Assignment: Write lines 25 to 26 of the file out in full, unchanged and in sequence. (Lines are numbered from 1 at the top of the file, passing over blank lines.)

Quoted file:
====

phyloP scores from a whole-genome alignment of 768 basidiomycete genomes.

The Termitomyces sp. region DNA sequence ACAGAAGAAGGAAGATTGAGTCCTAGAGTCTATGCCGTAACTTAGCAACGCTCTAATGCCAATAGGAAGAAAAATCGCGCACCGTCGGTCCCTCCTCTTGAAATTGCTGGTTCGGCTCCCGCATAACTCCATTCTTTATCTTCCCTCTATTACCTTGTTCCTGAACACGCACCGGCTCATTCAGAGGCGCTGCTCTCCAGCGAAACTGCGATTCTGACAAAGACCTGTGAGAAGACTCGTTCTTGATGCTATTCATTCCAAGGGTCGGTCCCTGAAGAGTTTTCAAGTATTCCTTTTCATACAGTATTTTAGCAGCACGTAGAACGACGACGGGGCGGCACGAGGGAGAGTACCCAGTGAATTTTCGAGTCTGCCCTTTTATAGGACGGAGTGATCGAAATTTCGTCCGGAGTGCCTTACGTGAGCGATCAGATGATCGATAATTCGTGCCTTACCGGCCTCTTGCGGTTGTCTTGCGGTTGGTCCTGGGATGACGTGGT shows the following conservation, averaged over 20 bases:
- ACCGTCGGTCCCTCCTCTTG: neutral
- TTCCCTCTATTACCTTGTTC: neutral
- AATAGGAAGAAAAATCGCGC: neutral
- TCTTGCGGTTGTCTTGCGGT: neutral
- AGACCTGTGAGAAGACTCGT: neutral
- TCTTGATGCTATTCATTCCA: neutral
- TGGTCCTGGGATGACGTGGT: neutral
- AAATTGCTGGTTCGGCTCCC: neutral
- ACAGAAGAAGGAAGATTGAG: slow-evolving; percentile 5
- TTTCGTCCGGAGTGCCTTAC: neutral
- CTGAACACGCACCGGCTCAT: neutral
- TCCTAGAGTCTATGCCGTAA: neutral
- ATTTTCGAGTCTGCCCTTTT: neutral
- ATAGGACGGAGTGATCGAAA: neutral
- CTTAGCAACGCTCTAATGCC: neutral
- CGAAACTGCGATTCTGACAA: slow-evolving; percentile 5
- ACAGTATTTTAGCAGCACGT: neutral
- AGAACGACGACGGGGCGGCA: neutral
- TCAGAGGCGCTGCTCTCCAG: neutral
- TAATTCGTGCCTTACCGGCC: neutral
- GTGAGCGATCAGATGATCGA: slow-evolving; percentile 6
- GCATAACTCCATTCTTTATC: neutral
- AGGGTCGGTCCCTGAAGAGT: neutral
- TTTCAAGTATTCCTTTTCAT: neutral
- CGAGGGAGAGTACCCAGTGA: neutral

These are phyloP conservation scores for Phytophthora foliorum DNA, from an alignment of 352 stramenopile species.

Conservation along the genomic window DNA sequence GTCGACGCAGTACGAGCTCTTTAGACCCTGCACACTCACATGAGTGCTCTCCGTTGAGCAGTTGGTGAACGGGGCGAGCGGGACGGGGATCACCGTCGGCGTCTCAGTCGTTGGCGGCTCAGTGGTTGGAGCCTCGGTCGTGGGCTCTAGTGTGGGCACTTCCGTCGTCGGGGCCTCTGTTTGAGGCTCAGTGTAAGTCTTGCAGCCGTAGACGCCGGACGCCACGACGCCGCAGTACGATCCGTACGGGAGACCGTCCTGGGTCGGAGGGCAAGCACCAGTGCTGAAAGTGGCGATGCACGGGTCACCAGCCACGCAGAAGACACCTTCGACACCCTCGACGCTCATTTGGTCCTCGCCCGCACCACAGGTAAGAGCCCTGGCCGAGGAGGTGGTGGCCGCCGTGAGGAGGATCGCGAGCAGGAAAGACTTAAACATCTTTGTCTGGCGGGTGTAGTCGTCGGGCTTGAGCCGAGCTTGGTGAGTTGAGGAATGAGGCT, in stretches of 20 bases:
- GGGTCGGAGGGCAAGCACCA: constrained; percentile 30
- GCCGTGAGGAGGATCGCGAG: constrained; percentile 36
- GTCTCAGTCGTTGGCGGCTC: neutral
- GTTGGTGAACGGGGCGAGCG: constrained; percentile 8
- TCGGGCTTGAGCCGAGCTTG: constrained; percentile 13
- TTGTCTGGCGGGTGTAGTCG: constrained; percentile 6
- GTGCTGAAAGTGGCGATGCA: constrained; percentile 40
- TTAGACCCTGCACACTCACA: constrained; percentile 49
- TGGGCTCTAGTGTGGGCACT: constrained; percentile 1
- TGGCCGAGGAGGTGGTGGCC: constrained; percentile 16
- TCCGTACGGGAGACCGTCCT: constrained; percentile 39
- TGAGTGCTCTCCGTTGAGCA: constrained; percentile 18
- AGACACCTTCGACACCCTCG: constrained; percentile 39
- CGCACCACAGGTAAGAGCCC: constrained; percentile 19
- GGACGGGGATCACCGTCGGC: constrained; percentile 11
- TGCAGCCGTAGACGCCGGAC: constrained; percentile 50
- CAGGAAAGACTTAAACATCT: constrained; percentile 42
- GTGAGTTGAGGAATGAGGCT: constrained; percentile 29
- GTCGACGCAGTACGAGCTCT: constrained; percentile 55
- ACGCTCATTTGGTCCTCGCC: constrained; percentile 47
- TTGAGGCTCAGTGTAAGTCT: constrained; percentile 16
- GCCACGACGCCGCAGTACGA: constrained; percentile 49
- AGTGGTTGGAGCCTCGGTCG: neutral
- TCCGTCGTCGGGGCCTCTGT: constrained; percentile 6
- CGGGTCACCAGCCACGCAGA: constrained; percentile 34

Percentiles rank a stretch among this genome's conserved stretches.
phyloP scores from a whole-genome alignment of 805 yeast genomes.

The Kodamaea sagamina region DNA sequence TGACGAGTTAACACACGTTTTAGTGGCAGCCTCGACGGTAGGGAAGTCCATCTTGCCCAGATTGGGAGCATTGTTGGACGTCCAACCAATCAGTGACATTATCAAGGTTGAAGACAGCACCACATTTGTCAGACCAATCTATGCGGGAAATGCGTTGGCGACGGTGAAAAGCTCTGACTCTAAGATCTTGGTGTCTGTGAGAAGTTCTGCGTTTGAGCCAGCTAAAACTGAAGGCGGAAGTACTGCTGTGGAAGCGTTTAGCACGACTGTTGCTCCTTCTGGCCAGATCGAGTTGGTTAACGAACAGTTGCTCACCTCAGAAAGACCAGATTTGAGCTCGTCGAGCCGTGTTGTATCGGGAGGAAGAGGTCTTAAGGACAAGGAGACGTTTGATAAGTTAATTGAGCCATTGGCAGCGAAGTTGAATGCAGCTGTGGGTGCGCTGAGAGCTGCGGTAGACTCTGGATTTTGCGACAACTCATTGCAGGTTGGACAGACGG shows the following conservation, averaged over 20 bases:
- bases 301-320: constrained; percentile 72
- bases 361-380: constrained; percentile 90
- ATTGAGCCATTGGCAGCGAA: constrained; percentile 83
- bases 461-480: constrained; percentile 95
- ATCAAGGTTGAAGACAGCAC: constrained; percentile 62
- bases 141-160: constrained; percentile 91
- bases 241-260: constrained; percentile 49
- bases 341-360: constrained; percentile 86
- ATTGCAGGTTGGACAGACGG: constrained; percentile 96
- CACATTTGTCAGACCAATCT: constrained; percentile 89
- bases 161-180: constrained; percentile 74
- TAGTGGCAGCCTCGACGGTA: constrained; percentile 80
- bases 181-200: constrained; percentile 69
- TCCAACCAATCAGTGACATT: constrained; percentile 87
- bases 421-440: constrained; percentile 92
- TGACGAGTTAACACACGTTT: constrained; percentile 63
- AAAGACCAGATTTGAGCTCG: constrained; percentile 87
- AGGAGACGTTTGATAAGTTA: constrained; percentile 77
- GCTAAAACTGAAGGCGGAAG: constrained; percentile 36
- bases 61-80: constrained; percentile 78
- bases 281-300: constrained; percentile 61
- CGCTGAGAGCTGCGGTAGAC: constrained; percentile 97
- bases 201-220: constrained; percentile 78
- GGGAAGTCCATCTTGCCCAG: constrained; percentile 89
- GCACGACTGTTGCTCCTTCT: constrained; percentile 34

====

- AGGGTCGGTCCCTGAAGAGT: neutral
- TTTCAAGTATTCCTTTTCAT: neutral